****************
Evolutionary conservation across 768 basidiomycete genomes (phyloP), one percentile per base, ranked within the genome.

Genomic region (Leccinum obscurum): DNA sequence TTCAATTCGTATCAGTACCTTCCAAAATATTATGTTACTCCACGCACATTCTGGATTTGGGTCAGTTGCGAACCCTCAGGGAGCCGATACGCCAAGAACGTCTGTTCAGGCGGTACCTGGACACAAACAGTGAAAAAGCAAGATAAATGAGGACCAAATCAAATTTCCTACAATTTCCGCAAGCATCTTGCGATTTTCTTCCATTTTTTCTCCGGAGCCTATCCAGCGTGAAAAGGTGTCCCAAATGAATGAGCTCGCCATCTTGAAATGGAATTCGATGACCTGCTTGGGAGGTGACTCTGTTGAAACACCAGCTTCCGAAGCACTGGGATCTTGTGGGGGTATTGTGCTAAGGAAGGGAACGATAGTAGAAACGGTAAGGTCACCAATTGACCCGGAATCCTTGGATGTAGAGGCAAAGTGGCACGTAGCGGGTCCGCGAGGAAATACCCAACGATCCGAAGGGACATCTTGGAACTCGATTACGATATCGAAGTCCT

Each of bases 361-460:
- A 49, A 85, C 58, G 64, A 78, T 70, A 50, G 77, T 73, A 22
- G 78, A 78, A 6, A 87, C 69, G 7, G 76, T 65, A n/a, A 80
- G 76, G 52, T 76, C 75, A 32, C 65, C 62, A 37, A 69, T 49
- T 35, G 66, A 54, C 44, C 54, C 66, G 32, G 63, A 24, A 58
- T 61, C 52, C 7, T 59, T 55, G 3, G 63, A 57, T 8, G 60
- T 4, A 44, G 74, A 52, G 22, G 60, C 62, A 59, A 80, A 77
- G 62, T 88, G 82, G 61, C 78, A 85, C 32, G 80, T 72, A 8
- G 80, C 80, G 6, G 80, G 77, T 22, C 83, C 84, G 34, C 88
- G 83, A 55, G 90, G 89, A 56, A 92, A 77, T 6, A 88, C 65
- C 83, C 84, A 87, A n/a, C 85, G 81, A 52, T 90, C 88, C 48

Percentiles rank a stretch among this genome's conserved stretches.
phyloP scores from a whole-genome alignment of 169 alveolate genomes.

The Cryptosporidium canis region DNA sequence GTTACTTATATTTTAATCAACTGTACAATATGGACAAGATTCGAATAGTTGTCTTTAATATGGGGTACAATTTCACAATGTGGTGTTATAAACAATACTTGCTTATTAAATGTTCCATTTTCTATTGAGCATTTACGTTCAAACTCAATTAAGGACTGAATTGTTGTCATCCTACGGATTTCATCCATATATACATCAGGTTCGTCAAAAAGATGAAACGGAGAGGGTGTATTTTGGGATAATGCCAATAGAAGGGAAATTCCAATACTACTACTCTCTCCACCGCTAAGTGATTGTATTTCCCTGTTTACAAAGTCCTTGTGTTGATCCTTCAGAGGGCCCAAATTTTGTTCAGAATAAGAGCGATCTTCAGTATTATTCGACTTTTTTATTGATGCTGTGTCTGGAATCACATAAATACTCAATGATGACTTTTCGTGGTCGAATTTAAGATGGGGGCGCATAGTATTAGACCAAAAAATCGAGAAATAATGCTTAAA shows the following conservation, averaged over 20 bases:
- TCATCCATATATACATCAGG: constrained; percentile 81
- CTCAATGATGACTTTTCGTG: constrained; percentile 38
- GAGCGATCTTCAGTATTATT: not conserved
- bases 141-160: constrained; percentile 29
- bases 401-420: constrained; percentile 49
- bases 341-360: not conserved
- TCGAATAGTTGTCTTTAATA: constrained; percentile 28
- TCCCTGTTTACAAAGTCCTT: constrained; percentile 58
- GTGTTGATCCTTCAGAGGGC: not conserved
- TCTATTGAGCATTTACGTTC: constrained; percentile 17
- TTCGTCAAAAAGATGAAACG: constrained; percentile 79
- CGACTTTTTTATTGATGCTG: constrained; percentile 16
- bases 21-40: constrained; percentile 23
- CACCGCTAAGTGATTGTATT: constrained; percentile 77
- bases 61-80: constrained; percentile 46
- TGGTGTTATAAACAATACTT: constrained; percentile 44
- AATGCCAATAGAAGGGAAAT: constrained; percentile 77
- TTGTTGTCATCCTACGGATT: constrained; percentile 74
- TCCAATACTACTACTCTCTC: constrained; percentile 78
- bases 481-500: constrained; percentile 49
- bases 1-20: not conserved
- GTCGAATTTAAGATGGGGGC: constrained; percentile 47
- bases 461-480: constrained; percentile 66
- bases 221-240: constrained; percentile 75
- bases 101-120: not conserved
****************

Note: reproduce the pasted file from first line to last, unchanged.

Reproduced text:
Evolutionary conservation across 768 basidiomycete genomes (phyloP), one percentile per base, ranked within the genome.

Genomic region (Leccinum obscurum): DNA sequence TTCAATTCGTATCAGTACCTTCCAAAATATTATGTTACTCCACGCACATTCTGGATTTGGGTCAGTTGCGAACCCTCAGGGAGCCGATACGCCAAGAACGTCTGTTCAGGCGGTACCTGGACACAAACAGTGAAAAAGCAAGATAAATGAGGACCAAATCAAATTTCCTACAATTTCCGCAAGCATCTTGCGATTTTCTTCCATTTTTTCTCCGGAGCCTATCCAGCGTGAAAAGGTGTCCCAAATGAATGAGCTCGCCATCTTGAAATGGAATTCGATGACCTGCTTGGGAGGTGACTCTGTTGAAACACCAGCTTCCGAAGCACTGGGATCTTGTGGGGGTATTGTGCTAAGGAAGGGAACGATAGTAGAAACGGTAAGGTCACCAATTGACCCGGAATCCTTGGATGTAGAGGCAAAGTGGCACGTAGCGGGTCCGCGAGGAAATACCCAACGATCCGAAGGGACATCTTGGAACTCGATTACGATATCGAAGTCCT

Each of bases 361-460:
- A 49, A 85, C 58, G 64, A 78, T 70, A 50, G 77, T 73, A 22
- G 78, A 78, A 6, A 87, C 69, G 7, G 76, T 65, A n/a, A 80
- G 76, G 52, T 76, C 75, A 32, C 65, C 62, A 37, A 69, T 49
- T 35, G 66, A 54, C 44, C 54, C 66, G 32, G 63, A 24, A 58
- T 61, C 52, C 7, T 59, T 55, G 3, G 63, A 57, T 8, G 60
- T 4, A 44, G 74, A 52, G 22, G 60, C 62, A 59, A 80, A 77
- G 62, T 88, G 82, G 61, C 78, A 85, C 32, G 80, T 72, A 8
- G 80, C 80, G 6, G 80, G 77, T 22, C 83, C 84, G 34, C 88
- G 83, A 55, G 90, G 89, A 56, A 92, A 77, T 6, A 88, C 65
- C 83, C 84, A 87, A n/a, C 85, G 81, A 52, T 90, C 88, C 48

Percentiles rank a stretch among this genome's conserved stretches.
phyloP scores from a whole-genome alignment of 169 alveolate genomes.

The Cryptosporidium canis region DNA sequence GTTACTTATATTTTAATCAACTGTACAATATGGACAAGATTCGAATAGTTGTCTTTAATATGGGGTACAATTTCACAATGTGGTGTTATAAACAATACTTGCTTATTAAATGTTCCATTTTCTATTGAGCATTTACGTTCAAACTCAATTAAGGACTGAATTGTTGTCATCCTACGGATTTCATCCATATATACATCAGGTTCGTCAAAAAGATGAAACGGAGAGGGTGTATTTTGGGATAATGCCAATAGAAGGGAAATTCCAATACTACTACTCTCTCCACCGCTAAGTGATTGTATTTCCCTGTTTACAAAGTCCTTGTGTTGATCCTTCAGAGGGCCCAAATTTTGTTCAGAATAAGAGCGATCTTCAGTATTATTCGACTTTTTTATTGATGCTGTGTCTGGAATCACATAAATACTCAATGATGACTTTTCGTGGTCGAATTTAAGATGGGGGCGCATAGTATTAGACCAAAAAATCGAGAAATAATGCTTAAA shows the following conservation, averaged over 20 bases:
- TCATCCATATATACATCAGG: constrained; percentile 81
- CTCAATGATGACTTTTCGTG: constrained; percentile 38
- GAGCGATCTTCAGTATTATT: not conserved
- bases 141-160: constrained; percentile 29
- bases 401-420: constrained; percentile 49
- bases 341-360: not conserved
- TCGAATAGTTGTCTTTAATA: constrained; percentile 28
- TCCCTGTTTACAAAGTCCTT: constrained; percentile 58
- GTGTTGATCCTTCAGAGGGC: not conserved
- TCTATTGAGCATTTACGTTC: constrained; percentile 17
- TTCGTCAAAAAGATGAAACG: constrained; percentile 79
- CGACTTTTTTATTGATGCTG: constrained; percentile 16
- bases 21-40: constrained; percentile 23
- CACCGCTAAGTGATTGTATT: constrained; percentile 77
- bases 61-80: constrained; percentile 46
- TGGTGTTATAAACAATACTT: constrained; percentile 44
- AATGCCAATAGAAGGGAAAT: constrained; percentile 77
- TTGTTGTCATCCTACGGATT: constrained; percentile 74
- TCCAATACTACTACTCTCTC: constrained; percentile 78
- bases 481-500: constrained; percentile 49
- bases 1-20: not conserved
- GTCGAATTTAAGATGGGGGC: constrained; percentile 47
- bases 461-480: constrained; percentile 66
- bases 221-240: constrained; percentile 75
- bases 101-120: not conserved